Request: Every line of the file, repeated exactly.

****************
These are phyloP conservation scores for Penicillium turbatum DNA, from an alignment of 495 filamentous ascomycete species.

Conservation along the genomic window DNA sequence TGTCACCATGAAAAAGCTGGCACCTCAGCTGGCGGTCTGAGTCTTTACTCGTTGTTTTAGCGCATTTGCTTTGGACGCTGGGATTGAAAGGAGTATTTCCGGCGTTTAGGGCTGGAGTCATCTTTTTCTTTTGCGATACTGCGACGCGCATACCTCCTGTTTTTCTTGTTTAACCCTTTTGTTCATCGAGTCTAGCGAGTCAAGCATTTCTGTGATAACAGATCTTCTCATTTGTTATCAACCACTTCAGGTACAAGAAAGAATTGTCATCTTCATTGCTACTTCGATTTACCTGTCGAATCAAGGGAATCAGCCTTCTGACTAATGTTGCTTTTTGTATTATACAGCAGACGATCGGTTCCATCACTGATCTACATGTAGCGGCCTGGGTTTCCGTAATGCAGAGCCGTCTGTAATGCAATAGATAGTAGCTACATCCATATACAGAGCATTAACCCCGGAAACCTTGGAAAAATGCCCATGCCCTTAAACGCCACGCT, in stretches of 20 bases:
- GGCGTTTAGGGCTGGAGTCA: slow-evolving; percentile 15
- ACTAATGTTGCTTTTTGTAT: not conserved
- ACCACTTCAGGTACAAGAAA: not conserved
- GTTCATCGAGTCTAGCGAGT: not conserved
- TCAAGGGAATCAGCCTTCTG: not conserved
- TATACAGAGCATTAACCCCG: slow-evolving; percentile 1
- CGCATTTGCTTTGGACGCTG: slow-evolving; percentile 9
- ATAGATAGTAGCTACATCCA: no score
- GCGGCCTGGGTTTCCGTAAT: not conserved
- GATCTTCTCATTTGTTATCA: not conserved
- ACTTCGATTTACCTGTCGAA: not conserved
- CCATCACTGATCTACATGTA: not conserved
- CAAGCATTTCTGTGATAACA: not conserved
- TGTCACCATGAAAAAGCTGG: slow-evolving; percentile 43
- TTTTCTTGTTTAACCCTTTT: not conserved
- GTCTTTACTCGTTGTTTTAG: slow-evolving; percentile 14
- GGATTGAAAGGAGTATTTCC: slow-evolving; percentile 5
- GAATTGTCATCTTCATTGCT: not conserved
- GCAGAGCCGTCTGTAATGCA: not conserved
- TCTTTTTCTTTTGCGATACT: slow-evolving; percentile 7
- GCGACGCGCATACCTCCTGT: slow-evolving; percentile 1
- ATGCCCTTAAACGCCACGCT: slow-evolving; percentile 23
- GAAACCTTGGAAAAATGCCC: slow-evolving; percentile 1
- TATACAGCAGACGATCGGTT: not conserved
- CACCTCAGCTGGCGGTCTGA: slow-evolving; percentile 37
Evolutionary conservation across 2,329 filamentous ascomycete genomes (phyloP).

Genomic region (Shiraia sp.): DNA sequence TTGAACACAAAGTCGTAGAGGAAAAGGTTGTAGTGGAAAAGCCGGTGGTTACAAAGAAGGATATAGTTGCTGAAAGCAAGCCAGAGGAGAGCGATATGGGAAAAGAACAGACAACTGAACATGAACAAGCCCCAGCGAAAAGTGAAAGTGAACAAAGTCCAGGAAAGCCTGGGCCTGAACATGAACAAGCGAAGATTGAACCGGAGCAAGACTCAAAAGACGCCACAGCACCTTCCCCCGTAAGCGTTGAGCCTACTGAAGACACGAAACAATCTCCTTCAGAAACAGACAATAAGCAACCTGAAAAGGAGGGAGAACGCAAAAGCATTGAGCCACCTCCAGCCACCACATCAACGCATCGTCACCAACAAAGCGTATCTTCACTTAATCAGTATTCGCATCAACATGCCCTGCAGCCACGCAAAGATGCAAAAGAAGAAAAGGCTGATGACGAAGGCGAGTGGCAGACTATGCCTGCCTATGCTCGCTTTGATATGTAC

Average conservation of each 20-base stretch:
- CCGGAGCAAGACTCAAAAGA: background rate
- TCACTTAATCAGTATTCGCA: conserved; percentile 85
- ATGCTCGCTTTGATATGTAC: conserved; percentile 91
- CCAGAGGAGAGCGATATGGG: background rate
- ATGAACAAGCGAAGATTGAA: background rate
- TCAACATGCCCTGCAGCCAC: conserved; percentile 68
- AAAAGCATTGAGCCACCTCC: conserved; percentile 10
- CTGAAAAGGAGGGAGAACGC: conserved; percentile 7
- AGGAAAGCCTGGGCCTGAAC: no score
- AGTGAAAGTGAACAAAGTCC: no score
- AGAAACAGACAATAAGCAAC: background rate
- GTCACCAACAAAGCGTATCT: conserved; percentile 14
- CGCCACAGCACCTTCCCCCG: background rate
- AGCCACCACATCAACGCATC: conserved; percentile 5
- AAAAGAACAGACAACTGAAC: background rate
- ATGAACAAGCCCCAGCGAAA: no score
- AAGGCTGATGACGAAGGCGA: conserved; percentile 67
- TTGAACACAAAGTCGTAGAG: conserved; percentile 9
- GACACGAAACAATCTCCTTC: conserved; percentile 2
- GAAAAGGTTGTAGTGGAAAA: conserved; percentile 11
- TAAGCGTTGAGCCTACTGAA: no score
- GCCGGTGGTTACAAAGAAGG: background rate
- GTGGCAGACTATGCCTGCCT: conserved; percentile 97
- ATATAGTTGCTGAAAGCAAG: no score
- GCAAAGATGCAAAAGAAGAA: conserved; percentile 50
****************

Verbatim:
These are phyloP conservation scores for Penicillium turbatum DNA, from an alignment of 495 filamentous ascomycete species.

Conservation along the genomic window DNA sequence TGTCACCATGAAAAAGCTGGCACCTCAGCTGGCGGTCTGAGTCTTTACTCGTTGTTTTAGCGCATTTGCTTTGGACGCTGGGATTGAAAGGAGTATTTCCGGCGTTTAGGGCTGGAGTCATCTTTTTCTTTTGCGATACTGCGACGCGCATACCTCCTGTTTTTCTTGTTTAACCCTTTTGTTCATCGAGTCTAGCGAGTCAAGCATTTCTGTGATAACAGATCTTCTCATTTGTTATCAACCACTTCAGGTACAAGAAAGAATTGTCATCTTCATTGCTACTTCGATTTACCTGTCGAATCAAGGGAATCAGCCTTCTGACTAATGTTGCTTTTTGTATTATACAGCAGACGATCGGTTCCATCACTGATCTACATGTAGCGGCCTGGGTTTCCGTAATGCAGAGCCGTCTGTAATGCAATAGATAGTAGCTACATCCATATACAGAGCATTAACCCCGGAAACCTTGGAAAAATGCCCATGCCCTTAAACGCCACGCT, in stretches of 20 bases:
- GGCGTTTAGGGCTGGAGTCA: slow-evolving; percentile 15
- ACTAATGTTGCTTTTTGTAT: not conserved
- ACCACTTCAGGTACAAGAAA: not conserved
- GTTCATCGAGTCTAGCGAGT: not conserved
- TCAAGGGAATCAGCCTTCTG: not conserved
- TATACAGAGCATTAACCCCG: slow-evolving; percentile 1
- CGCATTTGCTTTGGACGCTG: slow-evolving; percentile 9
- ATAGATAGTAGCTACATCCA: no score
- GCGGCCTGGGTTTCCGTAAT: not conserved
- GATCTTCTCATTTGTTATCA: not conserved
- ACTTCGATTTACCTGTCGAA: not conserved
- CCATCACTGATCTACATGTA: not conserved
- CAAGCATTTCTGTGATAACA: not conserved
- TGTCACCATGAAAAAGCTGG: slow-evolving; percentile 43
- TTTTCTTGTTTAACCCTTTT: not conserved
- GTCTTTACTCGTTGTTTTAG: slow-evolving; percentile 14
- GGATTGAAAGGAGTATTTCC: slow-evolving; percentile 5
- GAATTGTCATCTTCATTGCT: not conserved
- GCAGAGCCGTCTGTAATGCA: not conserved
- TCTTTTTCTTTTGCGATACT: slow-evolving; percentile 7
- GCGACGCGCATACCTCCTGT: slow-evolving; percentile 1
- ATGCCCTTAAACGCCACGCT: slow-evolving; percentile 23
- GAAACCTTGGAAAAATGCCC: slow-evolving; percentile 1
- TATACAGCAGACGATCGGTT: not conserved
- CACCTCAGCTGGCGGTCTGA: slow-evolving; percentile 37
Evolutionary conservation across 2,329 filamentous ascomycete genomes (phyloP).

Genomic region (Shiraia sp.): DNA sequence TTGAACACAAAGTCGTAGAGGAAAAGGTTGTAGTGGAAAAGCCGGTGGTTACAAAGAAGGATATAGTTGCTGAAAGCAAGCCAGAGGAGAGCGATATGGGAAAAGAACAGACAACTGAACATGAACAAGCCCCAGCGAAAAGTGAAAGTGAACAAAGTCCAGGAAAGCCTGGGCCTGAACATGAACAAGCGAAGATTGAACCGGAGCAAGACTCAAAAGACGCCACAGCACCTTCCCCCGTAAGCGTTGAGCCTACTGAAGACACGAAACAATCTCCTTCAGAAACAGACAATAAGCAACCTGAAAAGGAGGGAGAACGCAAAAGCATTGAGCCACCTCCAGCCACCACATCAACGCATCGTCACCAACAAAGCGTATCTTCACTTAATCAGTATTCGCATCAACATGCCCTGCAGCCACGCAAAGATGCAAAAGAAGAAAAGGCTGATGACGAAGGCGAGTGGCAGACTATGCCTGCCTATGCTCGCTTTGATATGTAC

Average conservation of each 20-base stretch:
- CCGGAGCAAGACTCAAAAGA: background rate
- TCACTTAATCAGTATTCGCA: conserved; percentile 85
- ATGCTCGCTTTGATATGTAC: conserved; percentile 91
- CCAGAGGAGAGCGATATGGG: background rate
- ATGAACAAGCGAAGATTGAA: background rate
- TCAACATGCCCTGCAGCCAC: conserved; percentile 68
- AAAAGCATTGAGCCACCTCC: conserved; percentile 10
- CTGAAAAGGAGGGAGAACGC: conserved; percentile 7
- AGGAAAGCCTGGGCCTGAAC: no score
- AGTGAAAGTGAACAAAGTCC: no score
- AGAAACAGACAATAAGCAAC: background rate
- GTCACCAACAAAGCGTATCT: conserved; percentile 14
- CGCCACAGCACCTTCCCCCG: background rate
- AGCCACCACATCAACGCATC: conserved; percentile 5
- AAAAGAACAGACAACTGAAC: background rate
- ATGAACAAGCCCCAGCGAAA: no score
- AAGGCTGATGACGAAGGCGA: conserved; percentile 67
- TTGAACACAAAGTCGTAGAG: conserved; percentile 9
- GACACGAAACAATCTCCTTC: conserved; percentile 2
- GAAAAGGTTGTAGTGGAAAA: conserved; percentile 11
- TAAGCGTTGAGCCTACTGAA: no score
- GCCGGTGGTTACAAAGAAGG: background rate
- GTGGCAGACTATGCCTGCCT: conserved; percentile 97
- ATATAGTTGCTGAAAGCAAG: no score
- GCAAAGATGCAAAAGAAGAA: conserved; percentile 50